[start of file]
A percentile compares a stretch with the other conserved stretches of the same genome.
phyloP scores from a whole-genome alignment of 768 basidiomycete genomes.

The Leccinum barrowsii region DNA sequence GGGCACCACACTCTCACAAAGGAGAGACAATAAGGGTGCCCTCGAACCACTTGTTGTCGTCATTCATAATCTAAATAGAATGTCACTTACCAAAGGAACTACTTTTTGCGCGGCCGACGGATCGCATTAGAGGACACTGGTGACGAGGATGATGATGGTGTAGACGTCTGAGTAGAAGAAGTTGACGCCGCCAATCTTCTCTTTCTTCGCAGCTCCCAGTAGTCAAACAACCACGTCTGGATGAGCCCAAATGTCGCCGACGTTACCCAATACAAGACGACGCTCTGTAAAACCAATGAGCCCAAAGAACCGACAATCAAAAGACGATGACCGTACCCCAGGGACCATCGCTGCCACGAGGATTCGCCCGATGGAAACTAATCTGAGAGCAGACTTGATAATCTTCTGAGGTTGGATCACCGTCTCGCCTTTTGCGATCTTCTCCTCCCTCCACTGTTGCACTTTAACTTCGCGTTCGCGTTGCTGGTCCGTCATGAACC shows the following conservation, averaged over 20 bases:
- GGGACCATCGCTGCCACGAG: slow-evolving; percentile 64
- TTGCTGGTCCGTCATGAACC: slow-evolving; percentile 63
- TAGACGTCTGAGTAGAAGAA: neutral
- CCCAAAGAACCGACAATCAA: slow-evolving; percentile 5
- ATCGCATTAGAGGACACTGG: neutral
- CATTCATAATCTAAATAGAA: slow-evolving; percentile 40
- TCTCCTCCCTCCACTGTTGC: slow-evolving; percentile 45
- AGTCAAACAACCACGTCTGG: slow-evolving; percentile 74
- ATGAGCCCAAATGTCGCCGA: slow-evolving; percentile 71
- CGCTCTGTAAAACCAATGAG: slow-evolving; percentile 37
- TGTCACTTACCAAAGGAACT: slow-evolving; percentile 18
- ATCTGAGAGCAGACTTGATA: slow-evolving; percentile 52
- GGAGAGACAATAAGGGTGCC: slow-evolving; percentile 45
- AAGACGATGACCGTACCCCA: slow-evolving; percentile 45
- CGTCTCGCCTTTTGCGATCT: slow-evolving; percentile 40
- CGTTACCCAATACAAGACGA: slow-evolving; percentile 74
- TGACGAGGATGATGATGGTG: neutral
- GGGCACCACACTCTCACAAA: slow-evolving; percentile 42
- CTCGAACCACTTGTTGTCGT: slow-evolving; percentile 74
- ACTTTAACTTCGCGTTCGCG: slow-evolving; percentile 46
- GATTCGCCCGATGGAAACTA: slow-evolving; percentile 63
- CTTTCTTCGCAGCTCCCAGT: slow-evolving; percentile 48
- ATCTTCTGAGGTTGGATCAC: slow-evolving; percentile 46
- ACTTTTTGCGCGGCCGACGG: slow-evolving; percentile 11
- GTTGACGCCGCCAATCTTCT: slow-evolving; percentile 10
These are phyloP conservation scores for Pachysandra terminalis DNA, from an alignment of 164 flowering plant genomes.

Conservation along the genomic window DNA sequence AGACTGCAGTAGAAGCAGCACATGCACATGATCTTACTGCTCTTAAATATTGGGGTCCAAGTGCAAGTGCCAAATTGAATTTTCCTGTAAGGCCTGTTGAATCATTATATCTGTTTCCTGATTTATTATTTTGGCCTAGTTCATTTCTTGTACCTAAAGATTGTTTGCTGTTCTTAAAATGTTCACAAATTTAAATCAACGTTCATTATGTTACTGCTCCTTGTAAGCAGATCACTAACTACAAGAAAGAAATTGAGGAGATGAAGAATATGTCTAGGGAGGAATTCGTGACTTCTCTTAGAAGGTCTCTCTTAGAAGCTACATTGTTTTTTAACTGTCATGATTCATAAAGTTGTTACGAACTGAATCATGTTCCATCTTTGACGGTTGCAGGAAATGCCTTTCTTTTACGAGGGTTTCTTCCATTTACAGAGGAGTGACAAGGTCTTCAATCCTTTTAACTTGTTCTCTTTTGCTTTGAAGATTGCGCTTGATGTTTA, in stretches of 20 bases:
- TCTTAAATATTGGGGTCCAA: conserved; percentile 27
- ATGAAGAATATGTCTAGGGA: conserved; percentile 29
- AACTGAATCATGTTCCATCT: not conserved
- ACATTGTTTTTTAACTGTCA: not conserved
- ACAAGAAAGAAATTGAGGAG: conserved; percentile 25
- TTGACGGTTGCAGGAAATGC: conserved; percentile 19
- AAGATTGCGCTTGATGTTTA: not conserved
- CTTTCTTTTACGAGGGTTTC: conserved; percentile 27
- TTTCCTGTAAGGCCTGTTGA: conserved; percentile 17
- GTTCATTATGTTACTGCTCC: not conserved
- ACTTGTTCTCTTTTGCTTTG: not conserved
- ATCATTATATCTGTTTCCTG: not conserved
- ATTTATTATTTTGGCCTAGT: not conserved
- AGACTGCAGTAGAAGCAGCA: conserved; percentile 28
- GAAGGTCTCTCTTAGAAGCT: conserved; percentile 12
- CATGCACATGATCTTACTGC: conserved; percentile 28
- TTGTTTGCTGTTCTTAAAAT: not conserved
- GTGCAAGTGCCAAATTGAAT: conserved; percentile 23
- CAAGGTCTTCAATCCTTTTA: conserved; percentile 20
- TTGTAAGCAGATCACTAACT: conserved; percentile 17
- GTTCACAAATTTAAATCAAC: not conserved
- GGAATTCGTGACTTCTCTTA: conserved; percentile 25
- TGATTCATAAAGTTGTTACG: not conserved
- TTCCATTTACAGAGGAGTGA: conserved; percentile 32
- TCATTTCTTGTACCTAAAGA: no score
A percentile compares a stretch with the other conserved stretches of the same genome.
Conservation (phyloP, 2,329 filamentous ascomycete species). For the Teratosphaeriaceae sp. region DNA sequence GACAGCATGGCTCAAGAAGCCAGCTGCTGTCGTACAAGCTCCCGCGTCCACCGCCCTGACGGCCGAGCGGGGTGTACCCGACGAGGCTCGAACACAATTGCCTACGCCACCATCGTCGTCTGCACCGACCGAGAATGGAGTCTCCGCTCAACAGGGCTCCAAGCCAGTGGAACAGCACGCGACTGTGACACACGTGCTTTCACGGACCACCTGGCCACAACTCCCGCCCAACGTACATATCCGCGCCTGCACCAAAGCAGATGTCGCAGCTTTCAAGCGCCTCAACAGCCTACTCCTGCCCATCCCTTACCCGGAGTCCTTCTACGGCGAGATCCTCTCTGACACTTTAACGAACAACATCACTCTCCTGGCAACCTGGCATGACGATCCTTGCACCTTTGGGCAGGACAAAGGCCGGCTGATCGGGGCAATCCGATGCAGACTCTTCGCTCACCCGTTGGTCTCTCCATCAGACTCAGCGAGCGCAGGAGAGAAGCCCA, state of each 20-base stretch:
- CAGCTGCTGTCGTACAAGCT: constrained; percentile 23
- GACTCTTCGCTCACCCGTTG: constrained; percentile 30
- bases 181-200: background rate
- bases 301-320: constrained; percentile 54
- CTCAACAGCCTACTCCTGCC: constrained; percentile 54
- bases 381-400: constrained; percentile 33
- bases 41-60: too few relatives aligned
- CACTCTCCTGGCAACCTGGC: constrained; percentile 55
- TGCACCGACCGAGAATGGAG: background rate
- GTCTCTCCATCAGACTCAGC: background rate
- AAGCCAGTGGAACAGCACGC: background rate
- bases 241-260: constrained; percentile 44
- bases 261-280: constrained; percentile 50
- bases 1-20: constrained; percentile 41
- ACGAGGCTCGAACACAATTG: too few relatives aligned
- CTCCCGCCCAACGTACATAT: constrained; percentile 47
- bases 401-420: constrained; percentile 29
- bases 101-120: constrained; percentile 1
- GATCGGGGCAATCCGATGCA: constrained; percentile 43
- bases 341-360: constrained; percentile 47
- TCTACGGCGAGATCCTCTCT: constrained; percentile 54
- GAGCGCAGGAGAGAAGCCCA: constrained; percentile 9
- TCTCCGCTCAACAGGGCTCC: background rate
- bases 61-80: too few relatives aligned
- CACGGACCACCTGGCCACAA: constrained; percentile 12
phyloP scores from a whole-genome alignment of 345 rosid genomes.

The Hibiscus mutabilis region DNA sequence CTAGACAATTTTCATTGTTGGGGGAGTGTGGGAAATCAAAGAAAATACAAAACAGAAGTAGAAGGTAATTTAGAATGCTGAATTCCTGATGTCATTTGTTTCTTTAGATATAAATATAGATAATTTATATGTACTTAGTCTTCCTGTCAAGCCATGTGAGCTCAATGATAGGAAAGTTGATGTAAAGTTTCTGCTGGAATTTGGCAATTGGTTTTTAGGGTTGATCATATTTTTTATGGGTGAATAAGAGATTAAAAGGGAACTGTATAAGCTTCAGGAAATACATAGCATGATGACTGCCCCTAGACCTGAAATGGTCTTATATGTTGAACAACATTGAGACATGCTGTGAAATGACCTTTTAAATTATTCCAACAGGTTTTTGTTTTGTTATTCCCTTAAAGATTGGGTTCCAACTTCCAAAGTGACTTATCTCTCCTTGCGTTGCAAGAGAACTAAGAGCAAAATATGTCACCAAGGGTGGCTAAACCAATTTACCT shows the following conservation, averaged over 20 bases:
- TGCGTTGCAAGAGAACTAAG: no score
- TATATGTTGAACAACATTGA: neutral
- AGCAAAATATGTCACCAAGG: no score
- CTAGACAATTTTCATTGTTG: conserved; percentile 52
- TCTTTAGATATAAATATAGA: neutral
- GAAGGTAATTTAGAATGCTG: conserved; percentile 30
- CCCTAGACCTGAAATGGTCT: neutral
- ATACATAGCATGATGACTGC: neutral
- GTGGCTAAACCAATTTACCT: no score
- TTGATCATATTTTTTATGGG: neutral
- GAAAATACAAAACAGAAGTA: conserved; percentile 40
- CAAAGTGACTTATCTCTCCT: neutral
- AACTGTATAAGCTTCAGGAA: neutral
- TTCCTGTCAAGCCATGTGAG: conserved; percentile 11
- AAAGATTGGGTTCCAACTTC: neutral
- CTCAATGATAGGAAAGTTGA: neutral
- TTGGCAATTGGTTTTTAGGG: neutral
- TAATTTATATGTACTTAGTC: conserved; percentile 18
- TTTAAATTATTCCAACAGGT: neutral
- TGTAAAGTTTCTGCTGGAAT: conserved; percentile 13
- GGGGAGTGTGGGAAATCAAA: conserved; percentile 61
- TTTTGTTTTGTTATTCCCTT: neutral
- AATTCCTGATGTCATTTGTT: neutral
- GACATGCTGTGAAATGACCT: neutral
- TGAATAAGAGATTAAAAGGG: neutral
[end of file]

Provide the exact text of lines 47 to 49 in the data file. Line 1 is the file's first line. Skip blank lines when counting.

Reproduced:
- TTGTTTGCTGTTCTTAAAAT: not conserved
- GTGCAAGTGCCAAATTGAAT: conserved; percentile 23
- CAAGGTCTTCAATCCTTTTA: conserved; percentile 20